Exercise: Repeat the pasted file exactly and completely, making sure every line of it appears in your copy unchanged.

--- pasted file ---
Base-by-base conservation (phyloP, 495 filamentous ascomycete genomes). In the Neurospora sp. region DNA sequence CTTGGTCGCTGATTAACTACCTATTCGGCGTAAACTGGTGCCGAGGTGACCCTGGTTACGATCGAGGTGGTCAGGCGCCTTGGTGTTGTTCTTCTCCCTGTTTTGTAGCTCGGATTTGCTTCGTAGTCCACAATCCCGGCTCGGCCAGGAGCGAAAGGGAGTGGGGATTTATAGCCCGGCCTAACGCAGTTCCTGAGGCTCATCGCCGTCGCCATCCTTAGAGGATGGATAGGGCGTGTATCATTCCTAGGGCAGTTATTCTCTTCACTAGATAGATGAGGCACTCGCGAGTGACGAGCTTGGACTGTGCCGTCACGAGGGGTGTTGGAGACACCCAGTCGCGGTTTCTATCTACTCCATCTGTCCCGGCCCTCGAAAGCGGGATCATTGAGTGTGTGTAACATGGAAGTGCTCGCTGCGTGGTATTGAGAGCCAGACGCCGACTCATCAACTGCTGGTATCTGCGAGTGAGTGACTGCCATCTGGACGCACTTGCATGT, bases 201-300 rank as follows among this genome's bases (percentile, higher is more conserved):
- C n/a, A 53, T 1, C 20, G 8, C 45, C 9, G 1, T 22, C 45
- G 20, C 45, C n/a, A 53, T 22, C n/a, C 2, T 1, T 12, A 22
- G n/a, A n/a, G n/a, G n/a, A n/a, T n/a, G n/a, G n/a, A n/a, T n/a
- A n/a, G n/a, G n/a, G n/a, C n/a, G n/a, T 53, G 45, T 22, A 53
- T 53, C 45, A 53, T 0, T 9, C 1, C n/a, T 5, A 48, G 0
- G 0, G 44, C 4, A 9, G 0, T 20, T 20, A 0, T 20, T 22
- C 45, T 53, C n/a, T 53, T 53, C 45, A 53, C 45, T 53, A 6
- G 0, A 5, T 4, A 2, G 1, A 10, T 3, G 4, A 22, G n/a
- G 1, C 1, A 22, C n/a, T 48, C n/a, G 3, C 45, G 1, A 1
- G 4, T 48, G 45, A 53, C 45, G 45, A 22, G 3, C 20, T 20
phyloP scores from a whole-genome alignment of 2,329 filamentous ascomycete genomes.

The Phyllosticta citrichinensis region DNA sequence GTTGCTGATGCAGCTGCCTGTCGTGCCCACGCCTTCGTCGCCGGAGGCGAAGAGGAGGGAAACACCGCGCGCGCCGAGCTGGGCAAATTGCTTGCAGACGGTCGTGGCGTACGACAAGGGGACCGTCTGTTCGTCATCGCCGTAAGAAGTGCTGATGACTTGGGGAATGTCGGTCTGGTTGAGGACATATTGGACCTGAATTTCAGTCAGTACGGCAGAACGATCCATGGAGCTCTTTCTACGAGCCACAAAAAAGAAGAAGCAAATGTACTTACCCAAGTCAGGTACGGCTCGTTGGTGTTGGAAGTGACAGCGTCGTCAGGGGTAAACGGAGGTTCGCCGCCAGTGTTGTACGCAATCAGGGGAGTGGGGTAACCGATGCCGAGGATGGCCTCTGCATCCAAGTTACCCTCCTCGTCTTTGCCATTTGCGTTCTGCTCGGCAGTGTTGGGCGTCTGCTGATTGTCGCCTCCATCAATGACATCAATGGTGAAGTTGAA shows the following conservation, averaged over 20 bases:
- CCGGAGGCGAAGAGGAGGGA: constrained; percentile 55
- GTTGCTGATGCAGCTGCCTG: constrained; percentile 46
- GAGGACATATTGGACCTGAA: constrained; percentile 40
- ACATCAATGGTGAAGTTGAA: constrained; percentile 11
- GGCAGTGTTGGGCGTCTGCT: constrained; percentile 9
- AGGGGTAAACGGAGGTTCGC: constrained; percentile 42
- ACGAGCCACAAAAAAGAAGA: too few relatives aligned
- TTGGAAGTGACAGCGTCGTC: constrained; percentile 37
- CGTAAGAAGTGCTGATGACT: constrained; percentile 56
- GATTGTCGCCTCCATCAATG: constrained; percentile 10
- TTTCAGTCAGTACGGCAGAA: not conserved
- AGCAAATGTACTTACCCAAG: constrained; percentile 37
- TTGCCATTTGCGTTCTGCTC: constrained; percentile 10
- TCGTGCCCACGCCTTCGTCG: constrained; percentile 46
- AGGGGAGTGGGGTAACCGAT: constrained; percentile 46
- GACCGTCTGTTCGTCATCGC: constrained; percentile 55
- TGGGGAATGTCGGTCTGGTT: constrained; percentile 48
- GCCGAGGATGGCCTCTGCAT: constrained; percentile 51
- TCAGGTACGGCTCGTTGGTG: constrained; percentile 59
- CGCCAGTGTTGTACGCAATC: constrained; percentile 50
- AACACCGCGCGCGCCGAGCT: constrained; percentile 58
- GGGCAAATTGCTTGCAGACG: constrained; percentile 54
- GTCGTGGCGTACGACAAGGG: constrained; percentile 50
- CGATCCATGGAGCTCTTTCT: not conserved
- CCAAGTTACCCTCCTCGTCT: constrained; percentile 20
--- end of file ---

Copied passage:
Base-by-base conservation (phyloP, 495 filamentous ascomycete genomes). In the Neurospora sp. region DNA sequence CTTGGTCGCTGATTAACTACCTATTCGGCGTAAACTGGTGCCGAGGTGACCCTGGTTACGATCGAGGTGGTCAGGCGCCTTGGTGTTGTTCTTCTCCCTGTTTTGTAGCTCGGATTTGCTTCGTAGTCCACAATCCCGGCTCGGCCAGGAGCGAAAGGGAGTGGGGATTTATAGCCCGGCCTAACGCAGTTCCTGAGGCTCATCGCCGTCGCCATCCTTAGAGGATGGATAGGGCGTGTATCATTCCTAGGGCAGTTATTCTCTTCACTAGATAGATGAGGCACTCGCGAGTGACGAGCTTGGACTGTGCCGTCACGAGGGGTGTTGGAGACACCCAGTCGCGGTTTCTATCTACTCCATCTGTCCCGGCCCTCGAAAGCGGGATCATTGAGTGTGTGTAACATGGAAGTGCTCGCTGCGTGGTATTGAGAGCCAGACGCCGACTCATCAACTGCTGGTATCTGCGAGTGAGTGACTGCCATCTGGACGCACTTGCATGT, bases 201-300 rank as follows among this genome's bases (percentile, higher is more conserved):
- C n/a, A 53, T 1, C 20, G 8, C 45, C 9, G 1, T 22, C 45
- G 20, C 45, C n/a, A 53, T 22, C n/a, C 2, T 1, T 12, A 22
- G n/a, A n/a, G n/a, G n/a, A n/a, T n/a, G n/a, G n/a, A n/a, T n/a
- A n/a, G n/a, G n/a, G n/a, C n/a, G n/a, T 53, G 45, T 22, A 53
- T 53, C 45, A 53, T 0, T 9, C 1, C n/a, T 5, A 48, G 0
- G 0, G 44, C 4, A 9, G 0, T 20, T 20, A 0, T 20, T 22
- C 45, T 53, C n/a, T 53, T 53, C 45, A 53, C 45, T 53, A 6
- G 0, A 5, T 4, A 2, G 1, A 10, T 3, G 4, A 22, G n/a
- G 1, C 1, A 22, C n/a, T 48, C n/a, G 3, C 45, G 1, A 1
- G 4, T 48, G 45, A 53, C 45, G 45, A 22, G 3, C 20, T 20
phyloP scores from a whole-genome alignment of 2,329 filamentous ascomycete genomes.

The Phyllosticta citrichinensis region DNA sequence GTTGCTGATGCAGCTGCCTGTCGTGCCCACGCCTTCGTCGCCGGAGGCGAAGAGGAGGGAAACACCGCGCGCGCCGAGCTGGGCAAATTGCTTGCAGACGGTCGTGGCGTACGACAAGGGGACCGTCTGTTCGTCATCGCCGTAAGAAGTGCTGATGACTTGGGGAATGTCGGTCTGGTTGAGGACATATTGGACCTGAATTTCAGTCAGTACGGCAGAACGATCCATGGAGCTCTTTCTACGAGCCACAAAAAAGAAGAAGCAAATGTACTTACCCAAGTCAGGTACGGCTCGTTGGTGTTGGAAGTGACAGCGTCGTCAGGGGTAAACGGAGGTTCGCCGCCAGTGTTGTACGCAATCAGGGGAGTGGGGTAACCGATGCCGAGGATGGCCTCTGCATCCAAGTTACCCTCCTCGTCTTTGCCATTTGCGTTCTGCTCGGCAGTGTTGGGCGTCTGCTGATTGTCGCCTCCATCAATGACATCAATGGTGAAGTTGAA shows the following conservation, averaged over 20 bases:
- CCGGAGGCGAAGAGGAGGGA: constrained; percentile 55
- GTTGCTGATGCAGCTGCCTG: constrained; percentile 46
- GAGGACATATTGGACCTGAA: constrained; percentile 40
- ACATCAATGGTGAAGTTGAA: constrained; percentile 11
- GGCAGTGTTGGGCGTCTGCT: constrained; percentile 9
- AGGGGTAAACGGAGGTTCGC: constrained; percentile 42
- ACGAGCCACAAAAAAGAAGA: too few relatives aligned
- TTGGAAGTGACAGCGTCGTC: constrained; percentile 37
- CGTAAGAAGTGCTGATGACT: constrained; percentile 56
- GATTGTCGCCTCCATCAATG: constrained; percentile 10
- TTTCAGTCAGTACGGCAGAA: not conserved
- AGCAAATGTACTTACCCAAG: constrained; percentile 37
- TTGCCATTTGCGTTCTGCTC: constrained; percentile 10
- TCGTGCCCACGCCTTCGTCG: constrained; percentile 46
- AGGGGAGTGGGGTAACCGAT: constrained; percentile 46
- GACCGTCTGTTCGTCATCGC: constrained; percentile 55
- TGGGGAATGTCGGTCTGGTT: constrained; percentile 48
- GCCGAGGATGGCCTCTGCAT: constrained; percentile 51
- TCAGGTACGGCTCGTTGGTG: constrained; percentile 59
- CGCCAGTGTTGTACGCAATC: constrained; percentile 50
- AACACCGCGCGCGCCGAGCT: constrained; percentile 58
- GGGCAAATTGCTTGCAGACG: constrained; percentile 54
- GTCGTGGCGTACGACAAGGG: constrained; percentile 50
- CGATCCATGGAGCTCTTTCT: not conserved
- CCAAGTTACCCTCCTCGTCT: constrained; percentile 20